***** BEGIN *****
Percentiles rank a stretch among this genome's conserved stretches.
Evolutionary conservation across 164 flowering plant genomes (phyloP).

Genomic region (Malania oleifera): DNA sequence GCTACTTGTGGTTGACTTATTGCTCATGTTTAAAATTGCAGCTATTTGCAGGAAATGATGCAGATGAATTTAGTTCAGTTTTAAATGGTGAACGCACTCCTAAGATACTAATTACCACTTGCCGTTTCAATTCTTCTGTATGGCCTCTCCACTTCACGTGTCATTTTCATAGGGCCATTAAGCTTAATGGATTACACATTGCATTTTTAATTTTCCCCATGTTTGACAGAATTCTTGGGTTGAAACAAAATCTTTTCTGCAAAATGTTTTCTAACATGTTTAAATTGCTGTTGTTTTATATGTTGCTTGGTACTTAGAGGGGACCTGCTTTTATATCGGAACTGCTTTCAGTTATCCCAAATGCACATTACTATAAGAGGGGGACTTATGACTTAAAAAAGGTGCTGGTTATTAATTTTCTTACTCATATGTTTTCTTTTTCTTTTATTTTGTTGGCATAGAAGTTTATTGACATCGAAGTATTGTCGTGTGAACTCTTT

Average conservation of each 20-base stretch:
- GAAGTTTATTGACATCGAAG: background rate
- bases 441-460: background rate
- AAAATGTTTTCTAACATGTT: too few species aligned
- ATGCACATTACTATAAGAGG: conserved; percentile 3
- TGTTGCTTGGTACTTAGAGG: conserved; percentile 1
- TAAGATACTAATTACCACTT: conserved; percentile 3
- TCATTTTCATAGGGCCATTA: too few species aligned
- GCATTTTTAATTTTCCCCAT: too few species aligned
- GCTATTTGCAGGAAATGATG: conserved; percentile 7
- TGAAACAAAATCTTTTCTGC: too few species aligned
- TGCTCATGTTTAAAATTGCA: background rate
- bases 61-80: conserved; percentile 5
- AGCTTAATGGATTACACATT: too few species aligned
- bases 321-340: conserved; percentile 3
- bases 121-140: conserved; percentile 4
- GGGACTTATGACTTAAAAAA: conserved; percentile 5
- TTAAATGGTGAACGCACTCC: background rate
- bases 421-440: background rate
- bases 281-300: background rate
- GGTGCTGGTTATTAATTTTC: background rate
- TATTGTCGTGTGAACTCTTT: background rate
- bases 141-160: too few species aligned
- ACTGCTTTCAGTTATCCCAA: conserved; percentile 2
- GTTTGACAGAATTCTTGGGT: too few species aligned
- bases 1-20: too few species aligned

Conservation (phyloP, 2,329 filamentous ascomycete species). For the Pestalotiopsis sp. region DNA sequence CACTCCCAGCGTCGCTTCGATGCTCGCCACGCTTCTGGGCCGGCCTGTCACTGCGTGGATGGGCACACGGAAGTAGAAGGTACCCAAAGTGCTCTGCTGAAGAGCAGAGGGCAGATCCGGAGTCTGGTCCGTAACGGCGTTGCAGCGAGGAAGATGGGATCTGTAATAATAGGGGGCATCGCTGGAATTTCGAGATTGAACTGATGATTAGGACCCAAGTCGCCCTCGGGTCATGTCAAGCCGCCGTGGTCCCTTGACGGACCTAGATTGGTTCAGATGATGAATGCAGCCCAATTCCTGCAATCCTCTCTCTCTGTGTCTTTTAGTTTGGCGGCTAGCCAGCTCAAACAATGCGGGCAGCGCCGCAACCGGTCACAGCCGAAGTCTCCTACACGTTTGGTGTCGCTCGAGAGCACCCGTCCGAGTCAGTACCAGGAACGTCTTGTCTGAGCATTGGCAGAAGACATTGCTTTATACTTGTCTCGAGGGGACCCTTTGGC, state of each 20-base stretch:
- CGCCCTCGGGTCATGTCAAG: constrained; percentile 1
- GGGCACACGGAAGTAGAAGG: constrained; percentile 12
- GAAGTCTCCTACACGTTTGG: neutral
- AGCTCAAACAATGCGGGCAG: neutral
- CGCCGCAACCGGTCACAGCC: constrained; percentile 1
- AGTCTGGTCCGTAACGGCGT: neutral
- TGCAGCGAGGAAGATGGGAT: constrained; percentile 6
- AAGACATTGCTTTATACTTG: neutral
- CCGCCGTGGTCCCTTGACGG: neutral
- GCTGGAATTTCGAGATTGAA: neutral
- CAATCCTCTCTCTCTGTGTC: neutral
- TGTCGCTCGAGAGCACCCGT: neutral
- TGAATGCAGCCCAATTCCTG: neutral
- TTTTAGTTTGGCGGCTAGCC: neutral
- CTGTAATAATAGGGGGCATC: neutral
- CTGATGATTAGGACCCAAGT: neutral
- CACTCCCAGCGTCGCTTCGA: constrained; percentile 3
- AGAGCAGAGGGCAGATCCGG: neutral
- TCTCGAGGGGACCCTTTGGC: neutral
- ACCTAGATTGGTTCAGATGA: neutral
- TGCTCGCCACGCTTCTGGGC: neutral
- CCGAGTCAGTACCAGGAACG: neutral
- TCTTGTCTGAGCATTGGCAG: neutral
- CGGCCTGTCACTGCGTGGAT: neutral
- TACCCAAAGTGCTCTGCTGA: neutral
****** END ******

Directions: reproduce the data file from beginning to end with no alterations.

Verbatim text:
Percentiles rank a stretch among this genome's conserved stretches.
Evolutionary conservation across 164 flowering plant genomes (phyloP).

Genomic region (Malania oleifera): DNA sequence GCTACTTGTGGTTGACTTATTGCTCATGTTTAAAATTGCAGCTATTTGCAGGAAATGATGCAGATGAATTTAGTTCAGTTTTAAATGGTGAACGCACTCCTAAGATACTAATTACCACTTGCCGTTTCAATTCTTCTGTATGGCCTCTCCACTTCACGTGTCATTTTCATAGGGCCATTAAGCTTAATGGATTACACATTGCATTTTTAATTTTCCCCATGTTTGACAGAATTCTTGGGTTGAAACAAAATCTTTTCTGCAAAATGTTTTCTAACATGTTTAAATTGCTGTTGTTTTATATGTTGCTTGGTACTTAGAGGGGACCTGCTTTTATATCGGAACTGCTTTCAGTTATCCCAAATGCACATTACTATAAGAGGGGGACTTATGACTTAAAAAAGGTGCTGGTTATTAATTTTCTTACTCATATGTTTTCTTTTTCTTTTATTTTGTTGGCATAGAAGTTTATTGACATCGAAGTATTGTCGTGTGAACTCTTT

Average conservation of each 20-base stretch:
- GAAGTTTATTGACATCGAAG: background rate
- bases 441-460: background rate
- AAAATGTTTTCTAACATGTT: too few species aligned
- ATGCACATTACTATAAGAGG: conserved; percentile 3
- TGTTGCTTGGTACTTAGAGG: conserved; percentile 1
- TAAGATACTAATTACCACTT: conserved; percentile 3
- TCATTTTCATAGGGCCATTA: too few species aligned
- GCATTTTTAATTTTCCCCAT: too few species aligned
- GCTATTTGCAGGAAATGATG: conserved; percentile 7
- TGAAACAAAATCTTTTCTGC: too few species aligned
- TGCTCATGTTTAAAATTGCA: background rate
- bases 61-80: conserved; percentile 5
- AGCTTAATGGATTACACATT: too few species aligned
- bases 321-340: conserved; percentile 3
- bases 121-140: conserved; percentile 4
- GGGACTTATGACTTAAAAAA: conserved; percentile 5
- TTAAATGGTGAACGCACTCC: background rate
- bases 421-440: background rate
- bases 281-300: background rate
- GGTGCTGGTTATTAATTTTC: background rate
- TATTGTCGTGTGAACTCTTT: background rate
- bases 141-160: too few species aligned
- ACTGCTTTCAGTTATCCCAA: conserved; percentile 2
- GTTTGACAGAATTCTTGGGT: too few species aligned
- bases 1-20: too few species aligned

Conservation (phyloP, 2,329 filamentous ascomycete species). For the Pestalotiopsis sp. region DNA sequence CACTCCCAGCGTCGCTTCGATGCTCGCCACGCTTCTGGGCCGGCCTGTCACTGCGTGGATGGGCACACGGAAGTAGAAGGTACCCAAAGTGCTCTGCTGAAGAGCAGAGGGCAGATCCGGAGTCTGGTCCGTAACGGCGTTGCAGCGAGGAAGATGGGATCTGTAATAATAGGGGGCATCGCTGGAATTTCGAGATTGAACTGATGATTAGGACCCAAGTCGCCCTCGGGTCATGTCAAGCCGCCGTGGTCCCTTGACGGACCTAGATTGGTTCAGATGATGAATGCAGCCCAATTCCTGCAATCCTCTCTCTCTGTGTCTTTTAGTTTGGCGGCTAGCCAGCTCAAACAATGCGGGCAGCGCCGCAACCGGTCACAGCCGAAGTCTCCTACACGTTTGGTGTCGCTCGAGAGCACCCGTCCGAGTCAGTACCAGGAACGTCTTGTCTGAGCATTGGCAGAAGACATTGCTTTATACTTGTCTCGAGGGGACCCTTTGGC, state of each 20-base stretch:
- CGCCCTCGGGTCATGTCAAG: constrained; percentile 1
- GGGCACACGGAAGTAGAAGG: constrained; percentile 12
- GAAGTCTCCTACACGTTTGG: neutral
- AGCTCAAACAATGCGGGCAG: neutral
- CGCCGCAACCGGTCACAGCC: constrained; percentile 1
- AGTCTGGTCCGTAACGGCGT: neutral
- TGCAGCGAGGAAGATGGGAT: constrained; percentile 6
- AAGACATTGCTTTATACTTG: neutral
- CCGCCGTGGTCCCTTGACGG: neutral
- GCTGGAATTTCGAGATTGAA: neutral
- CAATCCTCTCTCTCTGTGTC: neutral
- TGTCGCTCGAGAGCACCCGT: neutral
- TGAATGCAGCCCAATTCCTG: neutral
- TTTTAGTTTGGCGGCTAGCC: neutral
- CTGTAATAATAGGGGGCATC: neutral
- CTGATGATTAGGACCCAAGT: neutral
- CACTCCCAGCGTCGCTTCGA: constrained; percentile 3
- AGAGCAGAGGGCAGATCCGG: neutral
- TCTCGAGGGGACCCTTTGGC: neutral
- ACCTAGATTGGTTCAGATGA: neutral
- TGCTCGCCACGCTTCTGGGC: neutral
- CCGAGTCAGTACCAGGAACG: neutral
- TCTTGTCTGAGCATTGGCAG: neutral
- CGGCCTGTCACTGCGTGGAT: neutral
- TACCCAAAGTGCTCTGCTGA: neutral